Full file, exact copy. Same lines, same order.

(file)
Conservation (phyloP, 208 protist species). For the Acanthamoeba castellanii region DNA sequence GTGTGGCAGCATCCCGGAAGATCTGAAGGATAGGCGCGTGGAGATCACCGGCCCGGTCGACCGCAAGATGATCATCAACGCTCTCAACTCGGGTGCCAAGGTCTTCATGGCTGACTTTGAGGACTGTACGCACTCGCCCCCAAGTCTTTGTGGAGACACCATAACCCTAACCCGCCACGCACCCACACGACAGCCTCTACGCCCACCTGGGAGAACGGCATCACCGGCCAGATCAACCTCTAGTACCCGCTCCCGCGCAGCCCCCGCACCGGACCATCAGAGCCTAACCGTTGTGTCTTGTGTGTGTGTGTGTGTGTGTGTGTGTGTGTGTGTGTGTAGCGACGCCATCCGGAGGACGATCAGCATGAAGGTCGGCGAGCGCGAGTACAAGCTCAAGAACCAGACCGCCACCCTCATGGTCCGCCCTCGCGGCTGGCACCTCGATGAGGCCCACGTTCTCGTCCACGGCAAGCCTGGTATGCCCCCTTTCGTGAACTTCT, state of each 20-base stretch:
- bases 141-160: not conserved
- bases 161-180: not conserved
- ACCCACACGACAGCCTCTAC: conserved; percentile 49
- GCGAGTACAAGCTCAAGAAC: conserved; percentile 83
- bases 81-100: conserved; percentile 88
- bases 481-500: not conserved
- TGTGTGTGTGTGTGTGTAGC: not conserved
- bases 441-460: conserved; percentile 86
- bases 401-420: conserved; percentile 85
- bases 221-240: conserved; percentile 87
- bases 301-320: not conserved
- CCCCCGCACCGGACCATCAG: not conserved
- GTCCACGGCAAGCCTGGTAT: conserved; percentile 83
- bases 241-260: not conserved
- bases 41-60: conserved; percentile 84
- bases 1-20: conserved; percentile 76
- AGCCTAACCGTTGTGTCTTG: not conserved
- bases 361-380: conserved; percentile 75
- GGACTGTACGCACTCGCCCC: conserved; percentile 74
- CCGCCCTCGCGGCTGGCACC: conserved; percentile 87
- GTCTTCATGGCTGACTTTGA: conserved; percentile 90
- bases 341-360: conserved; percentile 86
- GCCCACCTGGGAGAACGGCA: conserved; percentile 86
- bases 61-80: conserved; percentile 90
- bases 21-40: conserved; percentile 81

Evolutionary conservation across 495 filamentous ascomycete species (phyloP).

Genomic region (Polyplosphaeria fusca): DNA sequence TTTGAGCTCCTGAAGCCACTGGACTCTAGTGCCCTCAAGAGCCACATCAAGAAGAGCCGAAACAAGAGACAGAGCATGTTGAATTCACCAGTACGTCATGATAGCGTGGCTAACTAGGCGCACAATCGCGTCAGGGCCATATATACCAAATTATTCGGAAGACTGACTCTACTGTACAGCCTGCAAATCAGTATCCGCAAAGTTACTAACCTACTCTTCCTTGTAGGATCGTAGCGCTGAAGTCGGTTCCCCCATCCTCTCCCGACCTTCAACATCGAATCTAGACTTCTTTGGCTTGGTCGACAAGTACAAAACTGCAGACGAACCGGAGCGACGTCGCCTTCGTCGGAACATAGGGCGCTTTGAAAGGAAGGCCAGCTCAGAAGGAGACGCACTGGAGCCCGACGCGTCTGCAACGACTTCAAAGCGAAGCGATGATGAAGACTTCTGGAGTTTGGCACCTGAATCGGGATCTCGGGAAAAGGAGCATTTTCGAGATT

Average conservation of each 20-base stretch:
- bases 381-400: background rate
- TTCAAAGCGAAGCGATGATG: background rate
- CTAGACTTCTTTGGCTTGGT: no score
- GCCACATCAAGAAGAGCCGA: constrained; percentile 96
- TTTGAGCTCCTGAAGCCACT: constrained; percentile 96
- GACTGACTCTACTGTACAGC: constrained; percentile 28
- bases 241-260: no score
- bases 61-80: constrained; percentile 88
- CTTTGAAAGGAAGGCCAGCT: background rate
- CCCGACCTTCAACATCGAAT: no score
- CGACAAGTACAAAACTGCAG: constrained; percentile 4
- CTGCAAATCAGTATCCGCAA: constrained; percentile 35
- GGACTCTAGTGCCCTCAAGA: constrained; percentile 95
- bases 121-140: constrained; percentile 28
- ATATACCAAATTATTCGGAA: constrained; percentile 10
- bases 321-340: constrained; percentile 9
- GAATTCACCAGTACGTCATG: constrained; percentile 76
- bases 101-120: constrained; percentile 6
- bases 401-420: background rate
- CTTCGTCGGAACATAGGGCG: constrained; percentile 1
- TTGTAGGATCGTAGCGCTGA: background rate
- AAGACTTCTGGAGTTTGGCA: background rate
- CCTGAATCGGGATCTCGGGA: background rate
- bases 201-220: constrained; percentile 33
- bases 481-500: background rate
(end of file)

Conservation (phyloP, 208 protist species). For the Acanthamoeba castellanii region DNA sequence GTGTGGCAGCATCCCGGAAGATCTGAAGGATAGGCGCGTGGAGATCACCGGCCCGGTCGACCGCAAGATGATCATCAACGCTCTCAACTCGGGTGCCAAGGTCTTCATGGCTGACTTTGAGGACTGTACGCACTCGCCCCCAAGTCTTTGTGGAGACACCATAACCCTAACCCGCCACGCACCCACACGACAGCCTCTACGCCCACCTGGGAGAACGGCATCACCGGCCAGATCAACCTCTAGTACCCGCTCCCGCGCAGCCCCCGCACCGGACCATCAGAGCCTAACCGTTGTGTCTTGTGTGTGTGTGTGTGTGTGTGTGTGTGTGTGTGTGTGTAGCGACGCCATCCGGAGGACGATCAGCATGAAGGTCGGCGAGCGCGAGTACAAGCTCAAGAACCAGACCGCCACCCTCATGGTCCGCCCTCGCGGCTGGCACCTCGATGAGGCCCACGTTCTCGTCCACGGCAAGCCTGGTATGCCCCCTTTCGTGAACTTCT, state of each 20-base stretch:
- bases 141-160: not conserved
- bases 161-180: not conserved
- ACCCACACGACAGCCTCTAC: conserved; percentile 49
- GCGAGTACAAGCTCAAGAAC: conserved; percentile 83
- bases 81-100: conserved; percentile 88
- bases 481-500: not conserved
- TGTGTGTGTGTGTGTGTAGC: not conserved
- bases 441-460: conserved; percentile 86
- bases 401-420: conserved; percentile 85
- bases 221-240: conserved; percentile 87
- bases 301-320: not conserved
- CCCCCGCACCGGACCATCAG: not conserved
- GTCCACGGCAAGCCTGGTAT: conserved; percentile 83
- bases 241-260: not conserved
- bases 41-60: conserved; percentile 84
- bases 1-20: conserved; percentile 76
- AGCCTAACCGTTGTGTCTTG: not conserved
- bases 361-380: conserved; percentile 75
- GGACTGTACGCACTCGCCCC: conserved; percentile 74
- CCGCCCTCGCGGCTGGCACC: conserved; percentile 87
- GTCTTCATGGCTGACTTTGA: conserved; percentile 90
- bases 341-360: conserved; percentile 86
- GCCCACCTGGGAGAACGGCA: conserved; percentile 86
- bases 61-80: conserved; percentile 90
- bases 21-40: conserved; percentile 81

Evolutionary conservation across 495 filamentous ascomycete species (phyloP).

Genomic region (Polyplosphaeria fusca): DNA sequence TTTGAGCTCCTGAAGCCACTGGACTCTAGTGCCCTCAAGAGCCACATCAAGAAGAGCCGAAACAAGAGACAGAGCATGTTGAATTCACCAGTACGTCATGATAGCGTGGCTAACTAGGCGCACAATCGCGTCAGGGCCATATATACCAAATTATTCGGAAGACTGACTCTACTGTACAGCCTGCAAATCAGTATCCGCAAAGTTACTAACCTACTCTTCCTTGTAGGATCGTAGCGCTGAAGTCGGTTCCCCCATCCTCTCCCGACCTTCAACATCGAATCTAGACTTCTTTGGCTTGGTCGACAAGTACAAAACTGCAGACGAACCGGAGCGACGTCGCCTTCGTCGGAACATAGGGCGCTTTGAAAGGAAGGCCAGCTCAGAAGGAGACGCACTGGAGCCCGACGCGTCTGCAACGACTTCAAAGCGAAGCGATGATGAAGACTTCTGGAGTTTGGCACCTGAATCGGGATCTCGGGAAAAGGAGCATTTTCGAGATT

Average conservation of each 20-base stretch:
- bases 381-400: background rate
- TTCAAAGCGAAGCGATGATG: background rate
- CTAGACTTCTTTGGCTTGGT: no score
- GCCACATCAAGAAGAGCCGA: constrained; percentile 96
- TTTGAGCTCCTGAAGCCACT: constrained; percentile 96
- GACTGACTCTACTGTACAGC: constrained; percentile 28
- bases 241-260: no score
- bases 61-80: constrained; percentile 88
- CTTTGAAAGGAAGGCCAGCT: background rate
- CCCGACCTTCAACATCGAAT: no score
- CGACAAGTACAAAACTGCAG: constrained; percentile 4
- CTGCAAATCAGTATCCGCAA: constrained; percentile 35
- GGACTCTAGTGCCCTCAAGA: constrained; percentile 95
- bases 121-140: constrained; percentile 28
- ATATACCAAATTATTCGGAA: constrained; percentile 10
- bases 321-340: constrained; percentile 9
- GAATTCACCAGTACGTCATG: constrained; percentile 76
- bases 101-120: constrained; percentile 6
- bases 401-420: background rate
- CTTCGTCGGAACATAGGGCG: constrained; percentile 1
- TTGTAGGATCGTAGCGCTGA: background rate
- AAGACTTCTGGAGTTTGGCA: background rate
- CCTGAATCGGGATCTCGGGA: background rate
- bases 201-220: constrained; percentile 33
- bases 481-500: background rate